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Pain and PTSD-stricken Aussie war veterans are crying out for medicinal cannabis funding

Aussie war veterans dealing with PTSD and pain say there is a treatment out there that can change their lives – they just can’t afford it.

War veterans are crying out for medicinal cannabis funding, with the drug reportedly easing PTSD and pain more than traditional treatments.

The Department of Veteran Affairs (DVA) accepts applications to use cannabis for pain, provided it’s approved by a specialist.

But many pain specialists are reluctant to tick off the treatment due to a lack of research in the space, instead prescribing opioids veterans don’t want to take.

The DVA doesn’t approve cannabis for PTSD or any mental-health related issues, leaving antidepressants and sleeping pills as options.

Without the DVA’s financial support, veterans are struggling to keep paying for medicinal cannabis.

Vietnam veteran Michael, who asked for his full name not to be used, has struggled with PTSD since the war.

He stopped taking antidepressants and painkillers after discovering cannabis.

Veterans are reporting eased PTSD and pain-related symptoms while on medicinal cannabis but need funding help. Picture: AAP/Sue Graham.

“A few years ago, a friend of mine said, ‘Man, you need to chill’. I was on antidepressants, anti-anxiety tablets and quite a few other ones,” he said.

“I now don’t take any antidepressants, I don’t take any of the painkillers. I’d been self-medicating and staying away from those tablets for some time and now they’ve made (medicinal cannabis) legal, I’ve dropped off even more blood-pressure tablets.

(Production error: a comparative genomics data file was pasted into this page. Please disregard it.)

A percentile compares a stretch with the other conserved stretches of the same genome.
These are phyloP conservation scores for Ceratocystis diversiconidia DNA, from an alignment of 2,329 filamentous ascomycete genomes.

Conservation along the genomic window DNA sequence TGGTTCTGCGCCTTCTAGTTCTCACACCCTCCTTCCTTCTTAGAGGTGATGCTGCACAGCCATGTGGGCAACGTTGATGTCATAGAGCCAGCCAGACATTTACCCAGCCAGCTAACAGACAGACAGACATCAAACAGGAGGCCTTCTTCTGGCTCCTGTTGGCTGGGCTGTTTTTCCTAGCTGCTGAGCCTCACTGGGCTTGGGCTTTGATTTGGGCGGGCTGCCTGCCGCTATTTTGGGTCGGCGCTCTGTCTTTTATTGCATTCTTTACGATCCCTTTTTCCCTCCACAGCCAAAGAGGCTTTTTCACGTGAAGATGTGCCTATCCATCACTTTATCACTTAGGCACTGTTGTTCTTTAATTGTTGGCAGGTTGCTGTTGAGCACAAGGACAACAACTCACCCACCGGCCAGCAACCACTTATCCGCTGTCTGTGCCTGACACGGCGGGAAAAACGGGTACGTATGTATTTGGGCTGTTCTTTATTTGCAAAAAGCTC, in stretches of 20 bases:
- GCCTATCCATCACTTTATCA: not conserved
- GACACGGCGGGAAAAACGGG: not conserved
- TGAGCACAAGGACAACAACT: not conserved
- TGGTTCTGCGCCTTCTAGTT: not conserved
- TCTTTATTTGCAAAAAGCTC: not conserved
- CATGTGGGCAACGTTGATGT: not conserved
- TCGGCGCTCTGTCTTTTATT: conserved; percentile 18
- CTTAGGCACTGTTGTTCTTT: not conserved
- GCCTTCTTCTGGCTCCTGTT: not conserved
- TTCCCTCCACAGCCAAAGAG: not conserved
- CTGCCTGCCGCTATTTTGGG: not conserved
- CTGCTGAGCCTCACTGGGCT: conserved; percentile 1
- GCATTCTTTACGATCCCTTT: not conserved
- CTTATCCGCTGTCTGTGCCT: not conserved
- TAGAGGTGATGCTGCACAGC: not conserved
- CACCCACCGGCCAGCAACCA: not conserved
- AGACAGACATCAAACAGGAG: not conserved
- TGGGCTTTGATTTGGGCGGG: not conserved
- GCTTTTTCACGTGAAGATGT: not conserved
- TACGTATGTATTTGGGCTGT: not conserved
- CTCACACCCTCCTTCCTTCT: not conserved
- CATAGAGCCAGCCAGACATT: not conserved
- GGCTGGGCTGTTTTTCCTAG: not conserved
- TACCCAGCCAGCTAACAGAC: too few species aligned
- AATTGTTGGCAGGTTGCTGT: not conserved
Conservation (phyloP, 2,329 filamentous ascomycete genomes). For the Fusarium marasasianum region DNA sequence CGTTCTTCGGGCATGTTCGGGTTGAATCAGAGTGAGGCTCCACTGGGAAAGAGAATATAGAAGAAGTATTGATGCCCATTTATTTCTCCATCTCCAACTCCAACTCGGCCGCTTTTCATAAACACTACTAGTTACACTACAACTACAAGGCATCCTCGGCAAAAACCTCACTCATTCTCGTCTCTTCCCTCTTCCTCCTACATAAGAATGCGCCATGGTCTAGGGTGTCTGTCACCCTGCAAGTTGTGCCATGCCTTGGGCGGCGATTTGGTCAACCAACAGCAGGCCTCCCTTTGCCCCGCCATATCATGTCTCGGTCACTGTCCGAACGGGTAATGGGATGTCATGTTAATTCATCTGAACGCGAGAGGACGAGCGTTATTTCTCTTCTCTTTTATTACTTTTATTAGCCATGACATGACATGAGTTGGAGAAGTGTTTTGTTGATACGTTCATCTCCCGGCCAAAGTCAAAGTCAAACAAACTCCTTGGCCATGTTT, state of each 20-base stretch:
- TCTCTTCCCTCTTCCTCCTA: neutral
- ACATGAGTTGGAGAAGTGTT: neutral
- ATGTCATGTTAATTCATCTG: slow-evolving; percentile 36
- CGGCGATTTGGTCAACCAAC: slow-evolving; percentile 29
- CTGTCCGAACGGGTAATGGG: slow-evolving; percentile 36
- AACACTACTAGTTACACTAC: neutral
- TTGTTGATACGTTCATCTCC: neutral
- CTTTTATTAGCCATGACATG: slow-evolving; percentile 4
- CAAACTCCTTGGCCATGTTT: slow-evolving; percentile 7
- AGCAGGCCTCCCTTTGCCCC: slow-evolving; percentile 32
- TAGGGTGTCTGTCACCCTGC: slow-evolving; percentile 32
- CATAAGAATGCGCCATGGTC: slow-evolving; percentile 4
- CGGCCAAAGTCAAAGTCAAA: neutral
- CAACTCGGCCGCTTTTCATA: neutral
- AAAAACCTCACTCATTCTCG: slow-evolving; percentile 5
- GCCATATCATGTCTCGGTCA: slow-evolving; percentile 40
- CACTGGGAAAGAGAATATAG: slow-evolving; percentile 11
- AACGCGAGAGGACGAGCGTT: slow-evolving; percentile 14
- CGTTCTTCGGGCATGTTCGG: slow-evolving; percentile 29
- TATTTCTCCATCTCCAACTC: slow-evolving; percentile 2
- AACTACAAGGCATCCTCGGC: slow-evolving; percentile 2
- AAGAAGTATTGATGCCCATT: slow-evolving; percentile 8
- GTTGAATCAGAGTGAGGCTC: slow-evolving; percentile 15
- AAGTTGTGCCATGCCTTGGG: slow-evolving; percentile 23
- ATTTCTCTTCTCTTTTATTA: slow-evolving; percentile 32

“I now just vaporise – you don’t have a puff, you vaporise – and I’m good. I laugh a lot more, I have joy in my life, my quality of life is superb.”

But Michael said he was “screaming out” for financial support from the DVA, with six weeks’ worth of medicinal cannabis costing him around $450.

“It’s crazy. Absolutely bloody crazy,” he said.

Chris Goulding, who served for five years, dislocated his shoulder while serving and now has arthritis in his back.

Mr Goulding was on tramadol for a decade, experiencing anxiety and depression as side effects before discovering cannabis prescriber Dr James Stewart through a friend.

The 30-year-old swapped tramadol for medicinal cannabis and felt markedly “healthier”.

But Mr Goulding is a father of three and can’t afford to persist if the DVA doesn’t amend its protocols. He estimated he’d spent around $10k on the treatment in only two years.

Cannabis treatment is proving too expensive for veterans in need. Picture: AFP/Ezequiel Becarra

“DVA have said they’re not approving medicinal cannabis for depression, anxiety or mental health because the side effects are too much of a risk. So they’ve cancelled that and said it’s only for pain,” Mr Goulding said.

“I’m a family man, I’ve got three kids, I can’t afford to keep this up.

“I’ve slowed down my intake of medicinal cannabis because of the cost. Sleep’s gotten worse, so I spoke to my pain specialist and he prescribed me tramadol again.

“So after two years of finally kicking tramadol, I go back for an appointment and he gives me tramadol.

“They can look at the side effects of different medications over the long term. Ten years on tramadol, I never had anxiety before, now I’ve got that diagnosed.

“It’s little things like this. It plays with your depression and mental health in general.”

In an email exchange between Dr Stewart, fellow prescriber Dr Jim Connell and the DVA, the veterans’ department said it would consider the doctors’ views when it reviewed its cannabis protocols.

But it is unclear when – or if – a review is planned.

Dr Stewart offered to rewrite DVA protocols for free, arguing current guidelines are outdated and unreasonable. Originally published here:

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